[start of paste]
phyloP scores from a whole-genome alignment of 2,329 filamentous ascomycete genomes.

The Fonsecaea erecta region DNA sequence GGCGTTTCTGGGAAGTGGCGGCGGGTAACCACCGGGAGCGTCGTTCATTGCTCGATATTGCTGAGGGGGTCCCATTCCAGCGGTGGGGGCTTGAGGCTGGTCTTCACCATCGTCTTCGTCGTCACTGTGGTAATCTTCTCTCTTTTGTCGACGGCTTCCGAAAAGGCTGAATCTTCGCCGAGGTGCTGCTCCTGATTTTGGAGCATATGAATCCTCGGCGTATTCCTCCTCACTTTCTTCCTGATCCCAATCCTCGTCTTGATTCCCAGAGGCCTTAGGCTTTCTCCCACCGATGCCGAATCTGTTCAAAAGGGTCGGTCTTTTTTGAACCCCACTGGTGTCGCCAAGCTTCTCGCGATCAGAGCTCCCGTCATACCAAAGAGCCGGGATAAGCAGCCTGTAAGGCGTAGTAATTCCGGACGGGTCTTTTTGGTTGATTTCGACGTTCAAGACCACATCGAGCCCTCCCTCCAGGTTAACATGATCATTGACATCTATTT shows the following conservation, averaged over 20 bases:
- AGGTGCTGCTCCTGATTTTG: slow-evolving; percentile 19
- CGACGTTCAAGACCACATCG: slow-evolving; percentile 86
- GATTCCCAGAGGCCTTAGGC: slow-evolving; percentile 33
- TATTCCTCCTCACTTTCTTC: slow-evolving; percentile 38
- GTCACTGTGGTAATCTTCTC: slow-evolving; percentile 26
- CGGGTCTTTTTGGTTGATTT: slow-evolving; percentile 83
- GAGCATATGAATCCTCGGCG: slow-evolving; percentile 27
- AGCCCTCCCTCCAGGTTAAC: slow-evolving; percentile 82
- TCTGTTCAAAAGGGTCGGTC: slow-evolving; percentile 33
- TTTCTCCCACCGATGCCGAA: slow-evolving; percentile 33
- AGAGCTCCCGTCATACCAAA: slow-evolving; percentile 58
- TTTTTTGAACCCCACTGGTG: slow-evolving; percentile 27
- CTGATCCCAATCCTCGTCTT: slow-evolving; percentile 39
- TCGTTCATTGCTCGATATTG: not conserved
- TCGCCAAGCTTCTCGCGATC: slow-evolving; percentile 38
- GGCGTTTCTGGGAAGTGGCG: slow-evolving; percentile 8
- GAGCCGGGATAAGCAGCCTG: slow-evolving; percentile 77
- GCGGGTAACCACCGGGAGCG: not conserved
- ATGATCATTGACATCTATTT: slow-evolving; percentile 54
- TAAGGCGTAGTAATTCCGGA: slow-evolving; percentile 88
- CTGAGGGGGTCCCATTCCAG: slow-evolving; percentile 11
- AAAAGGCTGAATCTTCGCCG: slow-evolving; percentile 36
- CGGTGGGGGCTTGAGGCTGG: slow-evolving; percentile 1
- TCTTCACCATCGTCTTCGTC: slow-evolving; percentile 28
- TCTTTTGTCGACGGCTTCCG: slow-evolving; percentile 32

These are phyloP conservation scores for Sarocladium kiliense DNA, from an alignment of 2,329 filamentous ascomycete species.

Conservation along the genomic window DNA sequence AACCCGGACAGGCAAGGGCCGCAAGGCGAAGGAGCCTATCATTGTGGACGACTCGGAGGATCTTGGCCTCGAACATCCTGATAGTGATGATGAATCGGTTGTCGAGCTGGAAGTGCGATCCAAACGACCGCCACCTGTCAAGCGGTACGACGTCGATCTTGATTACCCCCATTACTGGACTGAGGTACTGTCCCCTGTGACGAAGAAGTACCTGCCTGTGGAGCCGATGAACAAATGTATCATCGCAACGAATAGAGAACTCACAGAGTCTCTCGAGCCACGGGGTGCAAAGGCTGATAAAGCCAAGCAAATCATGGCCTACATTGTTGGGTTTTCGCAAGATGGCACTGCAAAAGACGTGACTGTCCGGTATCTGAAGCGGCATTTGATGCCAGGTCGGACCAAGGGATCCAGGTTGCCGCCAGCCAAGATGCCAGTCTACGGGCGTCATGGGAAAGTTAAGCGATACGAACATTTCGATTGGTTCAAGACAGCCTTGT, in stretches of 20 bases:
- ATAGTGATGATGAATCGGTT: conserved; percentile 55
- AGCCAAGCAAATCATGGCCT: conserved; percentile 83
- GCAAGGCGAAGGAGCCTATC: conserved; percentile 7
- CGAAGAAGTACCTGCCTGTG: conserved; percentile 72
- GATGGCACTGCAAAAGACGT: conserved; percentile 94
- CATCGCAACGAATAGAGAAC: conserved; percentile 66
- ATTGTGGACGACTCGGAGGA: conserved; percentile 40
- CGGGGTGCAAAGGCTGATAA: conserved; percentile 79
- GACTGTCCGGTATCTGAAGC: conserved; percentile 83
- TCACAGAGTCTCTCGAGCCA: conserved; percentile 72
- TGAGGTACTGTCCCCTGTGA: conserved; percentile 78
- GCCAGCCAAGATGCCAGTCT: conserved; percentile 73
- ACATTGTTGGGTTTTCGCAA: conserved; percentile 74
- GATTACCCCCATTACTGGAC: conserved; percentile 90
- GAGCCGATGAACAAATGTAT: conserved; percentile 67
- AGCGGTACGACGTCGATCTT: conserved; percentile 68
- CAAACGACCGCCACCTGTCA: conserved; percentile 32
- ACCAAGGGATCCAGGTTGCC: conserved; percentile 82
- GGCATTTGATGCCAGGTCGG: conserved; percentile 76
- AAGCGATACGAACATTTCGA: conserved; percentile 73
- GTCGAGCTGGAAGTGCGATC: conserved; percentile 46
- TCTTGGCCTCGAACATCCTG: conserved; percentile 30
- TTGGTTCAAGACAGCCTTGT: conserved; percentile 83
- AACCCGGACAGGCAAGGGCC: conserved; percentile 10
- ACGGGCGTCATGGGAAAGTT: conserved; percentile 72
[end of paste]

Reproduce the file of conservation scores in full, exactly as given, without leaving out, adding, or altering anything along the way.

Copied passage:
phyloP scores from a whole-genome alignment of 2,329 filamentous ascomycete genomes.

The Fonsecaea erecta region DNA sequence GGCGTTTCTGGGAAGTGGCGGCGGGTAACCACCGGGAGCGTCGTTCATTGCTCGATATTGCTGAGGGGGTCCCATTCCAGCGGTGGGGGCTTGAGGCTGGTCTTCACCATCGTCTTCGTCGTCACTGTGGTAATCTTCTCTCTTTTGTCGACGGCTTCCGAAAAGGCTGAATCTTCGCCGAGGTGCTGCTCCTGATTTTGGAGCATATGAATCCTCGGCGTATTCCTCCTCACTTTCTTCCTGATCCCAATCCTCGTCTTGATTCCCAGAGGCCTTAGGCTTTCTCCCACCGATGCCGAATCTGTTCAAAAGGGTCGGTCTTTTTTGAACCCCACTGGTGTCGCCAAGCTTCTCGCGATCAGAGCTCCCGTCATACCAAAGAGCCGGGATAAGCAGCCTGTAAGGCGTAGTAATTCCGGACGGGTCTTTTTGGTTGATTTCGACGTTCAAGACCACATCGAGCCCTCCCTCCAGGTTAACATGATCATTGACATCTATTT shows the following conservation, averaged over 20 bases:
- AGGTGCTGCTCCTGATTTTG: slow-evolving; percentile 19
- CGACGTTCAAGACCACATCG: slow-evolving; percentile 86
- GATTCCCAGAGGCCTTAGGC: slow-evolving; percentile 33
- TATTCCTCCTCACTTTCTTC: slow-evolving; percentile 38
- GTCACTGTGGTAATCTTCTC: slow-evolving; percentile 26
- CGGGTCTTTTTGGTTGATTT: slow-evolving; percentile 83
- GAGCATATGAATCCTCGGCG: slow-evolving; percentile 27
- AGCCCTCCCTCCAGGTTAAC: slow-evolving; percentile 82
- TCTGTTCAAAAGGGTCGGTC: slow-evolving; percentile 33
- TTTCTCCCACCGATGCCGAA: slow-evolving; percentile 33
- AGAGCTCCCGTCATACCAAA: slow-evolving; percentile 58
- TTTTTTGAACCCCACTGGTG: slow-evolving; percentile 27
- CTGATCCCAATCCTCGTCTT: slow-evolving; percentile 39
- TCGTTCATTGCTCGATATTG: not conserved
- TCGCCAAGCTTCTCGCGATC: slow-evolving; percentile 38
- GGCGTTTCTGGGAAGTGGCG: slow-evolving; percentile 8
- GAGCCGGGATAAGCAGCCTG: slow-evolving; percentile 77
- GCGGGTAACCACCGGGAGCG: not conserved
- ATGATCATTGACATCTATTT: slow-evolving; percentile 54
- TAAGGCGTAGTAATTCCGGA: slow-evolving; percentile 88
- CTGAGGGGGTCCCATTCCAG: slow-evolving; percentile 11
- AAAAGGCTGAATCTTCGCCG: slow-evolving; percentile 36
- CGGTGGGGGCTTGAGGCTGG: slow-evolving; percentile 1
- TCTTCACCATCGTCTTCGTC: slow-evolving; percentile 28
- TCTTTTGTCGACGGCTTCCG: slow-evolving; percentile 32

These are phyloP conservation scores for Sarocladium kiliense DNA, from an alignment of 2,329 filamentous ascomycete species.

Conservation along the genomic window DNA sequence AACCCGGACAGGCAAGGGCCGCAAGGCGAAGGAGCCTATCATTGTGGACGACTCGGAGGATCTTGGCCTCGAACATCCTGATAGTGATGATGAATCGGTTGTCGAGCTGGAAGTGCGATCCAAACGACCGCCACCTGTCAAGCGGTACGACGTCGATCTTGATTACCCCCATTACTGGACTGAGGTACTGTCCCCTGTGACGAAGAAGTACCTGCCTGTGGAGCCGATGAACAAATGTATCATCGCAACGAATAGAGAACTCACAGAGTCTCTCGAGCCACGGGGTGCAAAGGCTGATAAAGCCAAGCAAATCATGGCCTACATTGTTGGGTTTTCGCAAGATGGCACTGCAAAAGACGTGACTGTCCGGTATCTGAAGCGGCATTTGATGCCAGGTCGGACCAAGGGATCCAGGTTGCCGCCAGCCAAGATGCCAGTCTACGGGCGTCATGGGAAAGTTAAGCGATACGAACATTTCGATTGGTTCAAGACAGCCTTGT, in stretches of 20 bases:
- ATAGTGATGATGAATCGGTT: conserved; percentile 55
- AGCCAAGCAAATCATGGCCT: conserved; percentile 83
- GCAAGGCGAAGGAGCCTATC: conserved; percentile 7
- CGAAGAAGTACCTGCCTGTG: conserved; percentile 72
- GATGGCACTGCAAAAGACGT: conserved; percentile 94
- CATCGCAACGAATAGAGAAC: conserved; percentile 66
- ATTGTGGACGACTCGGAGGA: conserved; percentile 40
- CGGGGTGCAAAGGCTGATAA: conserved; percentile 79
- GACTGTCCGGTATCTGAAGC: conserved; percentile 83
- TCACAGAGTCTCTCGAGCCA: conserved; percentile 72
- TGAGGTACTGTCCCCTGTGA: conserved; percentile 78
- GCCAGCCAAGATGCCAGTCT: conserved; percentile 73
- ACATTGTTGGGTTTTCGCAA: conserved; percentile 74
- GATTACCCCCATTACTGGAC: conserved; percentile 90
- GAGCCGATGAACAAATGTAT: conserved; percentile 67
- AGCGGTACGACGTCGATCTT: conserved; percentile 68
- CAAACGACCGCCACCTGTCA: conserved; percentile 32
- ACCAAGGGATCCAGGTTGCC: conserved; percentile 82
- GGCATTTGATGCCAGGTCGG: conserved; percentile 76
- AAGCGATACGAACATTTCGA: conserved; percentile 73
- GTCGAGCTGGAAGTGCGATC: conserved; percentile 46
- TCTTGGCCTCGAACATCCTG: conserved; percentile 30
- TTGGTTCAAGACAGCCTTGT: conserved; percentile 83
- AACCCGGACAGGCAAGGGCC: conserved; percentile 10
- ACGGGCGTCATGGGAAAGTT: conserved; percentile 72